Prognostic value of venous to arterial carbon dioxide difference during early resuscitation in critically ill patients with septic shock
Tamer Helmy, Ehab El-reweny, Farahat Ghazy
Acute Physiology and Chronic Health Evaluation II score, lactate, partial pressure carbon dioxide gap
Citation Information :
Helmy T, El-reweny E, Ghazy F. Prognostic value of venous to arterial carbon dioxide difference during early resuscitation in critically ill patients with septic shock. Indian J Crit Care Med 2017; 21 (9):589-593.
Context: The partial pressure of venous to arterial carbon dioxide gradient (PCO2gap) is considered as an alternative marker of tissue hypoperfusion and has been used to guide treatment for shock.
Aims: The aim of this study was to investigate the prognostic value of venous-to-arterial carbon dioxide difference during early resuscitation of patients with septic shock and compared it with that of lactate clearance and Acute Physiology and Chronic Health Evaluation II (APACHE-II) score. Settings and Design: Forty patients admitted to one Intensive Care Unit were enrolled.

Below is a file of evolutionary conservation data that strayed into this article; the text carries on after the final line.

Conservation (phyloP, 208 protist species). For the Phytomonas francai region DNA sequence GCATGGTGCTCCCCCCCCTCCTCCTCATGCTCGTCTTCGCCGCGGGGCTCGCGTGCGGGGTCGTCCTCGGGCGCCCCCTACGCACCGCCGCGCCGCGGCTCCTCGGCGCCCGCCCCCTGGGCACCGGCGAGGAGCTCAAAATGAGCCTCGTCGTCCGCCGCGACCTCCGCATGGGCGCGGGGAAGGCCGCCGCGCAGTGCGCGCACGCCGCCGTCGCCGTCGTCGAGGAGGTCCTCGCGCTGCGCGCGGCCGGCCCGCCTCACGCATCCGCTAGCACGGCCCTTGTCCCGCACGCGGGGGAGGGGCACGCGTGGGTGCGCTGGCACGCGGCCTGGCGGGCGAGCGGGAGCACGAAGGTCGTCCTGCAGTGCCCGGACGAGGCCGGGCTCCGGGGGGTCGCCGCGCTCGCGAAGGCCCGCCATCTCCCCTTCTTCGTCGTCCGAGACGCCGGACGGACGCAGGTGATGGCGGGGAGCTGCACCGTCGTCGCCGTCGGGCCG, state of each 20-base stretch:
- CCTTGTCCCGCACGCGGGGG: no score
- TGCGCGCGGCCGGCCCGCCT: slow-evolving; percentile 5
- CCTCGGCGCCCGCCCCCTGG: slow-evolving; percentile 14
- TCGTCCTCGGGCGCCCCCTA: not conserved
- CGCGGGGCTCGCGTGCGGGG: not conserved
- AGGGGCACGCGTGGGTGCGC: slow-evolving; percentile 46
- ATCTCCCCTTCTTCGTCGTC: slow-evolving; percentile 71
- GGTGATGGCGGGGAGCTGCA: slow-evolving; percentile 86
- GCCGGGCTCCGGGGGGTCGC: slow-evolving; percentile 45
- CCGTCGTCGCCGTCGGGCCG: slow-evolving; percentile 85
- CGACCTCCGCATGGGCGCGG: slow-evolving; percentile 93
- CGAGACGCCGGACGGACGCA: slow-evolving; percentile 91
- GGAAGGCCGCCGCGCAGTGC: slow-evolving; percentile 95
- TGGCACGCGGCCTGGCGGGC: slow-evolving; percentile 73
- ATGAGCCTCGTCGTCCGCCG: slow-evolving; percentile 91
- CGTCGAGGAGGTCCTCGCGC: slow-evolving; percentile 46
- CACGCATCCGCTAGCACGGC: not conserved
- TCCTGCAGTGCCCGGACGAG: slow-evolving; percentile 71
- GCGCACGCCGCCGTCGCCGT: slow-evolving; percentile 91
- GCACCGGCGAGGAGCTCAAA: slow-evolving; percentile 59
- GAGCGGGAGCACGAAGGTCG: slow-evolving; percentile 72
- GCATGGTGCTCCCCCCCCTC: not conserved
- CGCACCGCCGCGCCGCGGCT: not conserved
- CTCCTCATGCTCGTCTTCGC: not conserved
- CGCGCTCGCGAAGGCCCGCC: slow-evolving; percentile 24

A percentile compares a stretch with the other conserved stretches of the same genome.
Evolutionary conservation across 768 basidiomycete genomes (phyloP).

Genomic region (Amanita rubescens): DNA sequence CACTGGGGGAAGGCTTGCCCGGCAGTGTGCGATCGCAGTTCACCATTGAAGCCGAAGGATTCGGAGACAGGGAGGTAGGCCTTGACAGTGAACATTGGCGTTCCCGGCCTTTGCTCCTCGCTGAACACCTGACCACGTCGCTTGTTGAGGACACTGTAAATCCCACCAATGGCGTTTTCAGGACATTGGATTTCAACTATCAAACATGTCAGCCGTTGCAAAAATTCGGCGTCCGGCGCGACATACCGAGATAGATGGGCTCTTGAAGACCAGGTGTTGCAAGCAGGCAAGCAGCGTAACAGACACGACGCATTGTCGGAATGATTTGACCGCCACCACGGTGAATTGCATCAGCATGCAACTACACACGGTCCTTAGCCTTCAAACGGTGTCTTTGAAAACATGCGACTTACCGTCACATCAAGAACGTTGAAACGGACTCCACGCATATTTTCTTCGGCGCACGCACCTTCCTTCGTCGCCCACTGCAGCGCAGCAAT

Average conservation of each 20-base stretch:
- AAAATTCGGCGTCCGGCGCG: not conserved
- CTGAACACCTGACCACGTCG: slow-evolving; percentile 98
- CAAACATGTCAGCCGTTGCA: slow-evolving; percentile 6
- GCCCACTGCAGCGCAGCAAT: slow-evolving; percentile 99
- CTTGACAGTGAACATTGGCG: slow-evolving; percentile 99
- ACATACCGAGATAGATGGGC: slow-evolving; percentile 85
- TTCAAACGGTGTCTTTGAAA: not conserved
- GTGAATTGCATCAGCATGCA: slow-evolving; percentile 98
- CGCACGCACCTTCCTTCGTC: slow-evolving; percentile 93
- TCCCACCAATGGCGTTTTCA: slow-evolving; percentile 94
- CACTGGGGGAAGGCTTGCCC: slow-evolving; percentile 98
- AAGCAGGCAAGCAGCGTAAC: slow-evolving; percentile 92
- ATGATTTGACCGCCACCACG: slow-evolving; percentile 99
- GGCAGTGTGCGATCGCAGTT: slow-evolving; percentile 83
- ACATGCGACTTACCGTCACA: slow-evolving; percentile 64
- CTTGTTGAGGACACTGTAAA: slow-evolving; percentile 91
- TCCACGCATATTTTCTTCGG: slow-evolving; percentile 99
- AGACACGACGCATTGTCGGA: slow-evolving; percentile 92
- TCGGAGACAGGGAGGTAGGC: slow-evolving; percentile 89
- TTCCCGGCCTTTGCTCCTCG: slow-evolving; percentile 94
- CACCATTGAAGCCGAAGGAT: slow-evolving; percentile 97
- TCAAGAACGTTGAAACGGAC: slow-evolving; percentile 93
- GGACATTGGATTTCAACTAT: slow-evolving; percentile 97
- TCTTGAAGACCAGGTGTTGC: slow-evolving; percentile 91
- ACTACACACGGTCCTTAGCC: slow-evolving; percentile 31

Subjects and Methods: APACHE-II score was calculated on admission. An arterial blood gas, central venous, and lactate samples were obtained on admission and after 6 h, and lactate clearance was calculated. Patients were classified retrospectively into Group I (survivors) and Group II (nonsurvivors). Pv-aCO2difference in the two groups was evaluated. Statistical Analysis Used: Data were fed to the computer and analyzed using IBM SPSS software package version 20.0.
Results: At T0, Group II showed high PCO2gap (8.37 ± 1.36 mmHg) than Group I (7.55 ± 0.95 mmHg) with statistically significant difference (P = 0.030). While at T6, Group II showed higher PCO2gap (9.48 ± 1.47 mmHg) with statistically significant difference (P < 0.001) and higher mean lactate values (62.71 ± 23.66 mg/dl) with statistically significant difference (P < 0.001) than Group I where PCO2gap and mean lactate values became much lower, 5.91 ± 1.12 mmHg and 33.61 ± 5.80 mg mg/dl, respectively. Group I showed higher lactate clearance (25.42 ± 6.79%) with statistically significant difference (P < 0.001) than Group II (−69.40–15.46%). Conclusions: High PCO2gap >7.8 mmHg after 6 h from resuscitation of septic shock patients is associated with high mortality.
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